Oftentimes, journalism makes a lot of noise, but little actual impact. You can report the hell out of a story, highlight outrageous injustices, outline sensible solutions, and still be left chanting "it just doesn't matter
!" at the end of it.
Ha! Take that, thief! You're about to learn that a hoodie sweatshirt-and-balaclava combo is an impractical fashion choice for those hot summer days!
But the Inlander
's recent cover story highlighting the epidemic of property crime
in Washington state and Spokane was an exception.
"I can honestly tell you that if the Inlander
had not written that article, Spokane would not have $300,000 [to fight property crime,]
" State Sen. Michael Baumgartner says.
Of course, Baumgartner already knew property crime was a problem in Spokane. Everyone in his neighborhood on the lower South Hill, he says, has been hit by property crimes in the last five or 10 years.
"[But] it really started bothering me after you guys wrote this Inlander
article," Baumgartner says.
story lays out a number of factors driving property crime, from drug addiction,
to the lack of probation or supervision, to the low numbers of police officers
"Let’s fix this," Baumgartner says. "What can be done?"
He noticed that, at the same time, Seattle was experiencing a homelessness crisis
, and seeking money from the legislature
to address it.
"If they’re having a homelessness crisis, we’re having a property crime crisis," Baumgartner says. His familiarity with the budgeting process, Baumgartner says, led him to believe that using a budget provision would be an effective way of bringing more funding to Spokane.
"I went to [Sen. Mike] Padden and said, 'Hey Mike, what can we do for property crimes?'" Baumgartner says. "I had talked to [Mayor David] Condon and asked what can we do with it?"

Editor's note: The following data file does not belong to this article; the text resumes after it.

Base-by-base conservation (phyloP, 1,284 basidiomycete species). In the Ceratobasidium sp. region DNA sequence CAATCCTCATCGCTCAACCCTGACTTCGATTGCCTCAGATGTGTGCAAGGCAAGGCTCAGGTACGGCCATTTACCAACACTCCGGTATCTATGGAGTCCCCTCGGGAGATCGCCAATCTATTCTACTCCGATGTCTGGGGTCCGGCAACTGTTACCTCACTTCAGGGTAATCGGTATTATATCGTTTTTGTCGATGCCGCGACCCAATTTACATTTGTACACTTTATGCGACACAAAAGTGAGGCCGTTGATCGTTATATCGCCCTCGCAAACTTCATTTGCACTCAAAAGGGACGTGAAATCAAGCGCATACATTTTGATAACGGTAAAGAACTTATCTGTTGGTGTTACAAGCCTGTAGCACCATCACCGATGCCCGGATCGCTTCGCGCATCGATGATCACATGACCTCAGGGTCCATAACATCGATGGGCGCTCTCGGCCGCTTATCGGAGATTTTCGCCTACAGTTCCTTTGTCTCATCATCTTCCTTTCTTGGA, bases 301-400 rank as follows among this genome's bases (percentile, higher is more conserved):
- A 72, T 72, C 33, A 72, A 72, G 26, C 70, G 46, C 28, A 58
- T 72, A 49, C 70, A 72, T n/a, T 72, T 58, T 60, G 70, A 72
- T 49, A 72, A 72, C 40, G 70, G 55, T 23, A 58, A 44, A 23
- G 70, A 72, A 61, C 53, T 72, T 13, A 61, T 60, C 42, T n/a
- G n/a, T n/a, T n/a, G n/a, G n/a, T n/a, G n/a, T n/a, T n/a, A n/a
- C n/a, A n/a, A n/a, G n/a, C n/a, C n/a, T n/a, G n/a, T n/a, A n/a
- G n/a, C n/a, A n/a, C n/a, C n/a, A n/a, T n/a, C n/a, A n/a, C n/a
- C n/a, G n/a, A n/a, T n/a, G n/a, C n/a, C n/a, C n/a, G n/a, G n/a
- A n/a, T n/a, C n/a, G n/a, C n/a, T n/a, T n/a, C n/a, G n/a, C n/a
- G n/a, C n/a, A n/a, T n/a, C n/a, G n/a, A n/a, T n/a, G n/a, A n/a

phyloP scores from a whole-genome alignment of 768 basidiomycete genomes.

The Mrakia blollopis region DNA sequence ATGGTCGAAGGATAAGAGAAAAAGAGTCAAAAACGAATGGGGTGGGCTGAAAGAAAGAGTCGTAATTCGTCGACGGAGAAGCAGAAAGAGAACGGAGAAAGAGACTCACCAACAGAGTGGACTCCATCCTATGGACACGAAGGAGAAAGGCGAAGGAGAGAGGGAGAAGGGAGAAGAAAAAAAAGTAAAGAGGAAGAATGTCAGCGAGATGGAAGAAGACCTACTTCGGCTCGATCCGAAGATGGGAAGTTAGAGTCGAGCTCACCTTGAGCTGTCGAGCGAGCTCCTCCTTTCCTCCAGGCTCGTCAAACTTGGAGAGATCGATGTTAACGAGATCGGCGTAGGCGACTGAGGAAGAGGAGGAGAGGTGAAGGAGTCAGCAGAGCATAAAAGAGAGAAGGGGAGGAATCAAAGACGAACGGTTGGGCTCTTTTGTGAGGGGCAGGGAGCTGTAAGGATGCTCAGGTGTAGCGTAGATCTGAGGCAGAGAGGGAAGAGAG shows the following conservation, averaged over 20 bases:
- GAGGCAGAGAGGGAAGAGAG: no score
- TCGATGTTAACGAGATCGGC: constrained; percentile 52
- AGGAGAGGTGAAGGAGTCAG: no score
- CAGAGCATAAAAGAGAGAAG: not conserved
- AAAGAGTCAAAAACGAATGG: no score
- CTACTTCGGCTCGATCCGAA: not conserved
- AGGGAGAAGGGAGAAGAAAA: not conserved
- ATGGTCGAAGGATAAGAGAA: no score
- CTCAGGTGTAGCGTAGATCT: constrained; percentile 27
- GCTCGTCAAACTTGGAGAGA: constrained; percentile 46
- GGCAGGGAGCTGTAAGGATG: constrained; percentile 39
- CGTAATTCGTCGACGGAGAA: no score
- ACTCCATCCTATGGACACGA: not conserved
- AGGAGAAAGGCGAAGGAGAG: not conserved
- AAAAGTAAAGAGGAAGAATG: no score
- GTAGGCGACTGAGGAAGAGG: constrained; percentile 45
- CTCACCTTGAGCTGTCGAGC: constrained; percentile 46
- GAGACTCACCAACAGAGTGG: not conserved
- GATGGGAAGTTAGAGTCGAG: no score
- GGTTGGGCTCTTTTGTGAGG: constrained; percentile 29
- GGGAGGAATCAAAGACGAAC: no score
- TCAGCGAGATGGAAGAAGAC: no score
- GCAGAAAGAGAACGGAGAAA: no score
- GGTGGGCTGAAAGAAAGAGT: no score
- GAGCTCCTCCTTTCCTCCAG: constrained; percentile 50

With help from Padden (a former judge) and Sen. Brian Dansel, Baumgartner managed to garner $300,000 to fight property crime in Spokane County.
“We’ve got a real problem with residential burglary and auto theft in the greater Spokane Valley and this allocation puts money where it is needed,” Padden said in a press release. “We need to deal with this problem before it becomes a crisis.”
The Spokane Metropolitan Statistical Area, which includes Spokane, Stevens and Pend Orielle
counties, had the highest property crime rate in the nation in 2014.
Exactly what that $300,000 will be used for hasn't been determined. The Spokane Police Department has suggested
it could be used for more automated license-plate readers, more cameras or increased public outreach with crime prevention tips.
"When it comes to having folks in prison, I’d like to have more rehabilitation resources," Baumgartner says. He also thinks more criminals need to go to prison in the first place, but recognizes the financial limitations.
"Sen. Padden and I are going to do a property crime summit later on this summer," Baumgartner says. "The situation in Spokane is unacceptable."
This is the most impact the Inlander
has had on property crime since that time we photographed a guy burning through a bike lock
in broad daylight outside the downtown YMCA. The photo went viral, and after talking to the thief's mom and ex-wife, the thief was eventually arrested
. The bike was never recovered.
It's not the first time the Inlander
has made a difference. Our coverage on school bullying caused the Central Valley School District to change how they addressed the problem
. Our mental health coverage
in 2014 sparked a class-action lawsuit, helped free a patient found to be neither dangerous nor mentally ill, encouraged the restoration of mental health funding, and inspired "Sheena's Law," requiring officials to notify family members if a firearm is going to be returned to a potentially dangerous person.
More recently, our reporting that Asst. City Attorney Erin Jacobson would not be participating
in the Straub investigation catalyzed City Council President Ben Stuckart to ask Condon to compel his employees to participate in the investigation.
Condon, however, only responded that former Mayor Dennis Hession, acting as a city attorney in dealing with the litigation surrounding Straub, would be responding to Stuckart. Hession has not returned our requests for comment, and because the City Council's discussion with Hession took place in executive session, Stuckart says he isn't allowed to talk about what Hession said.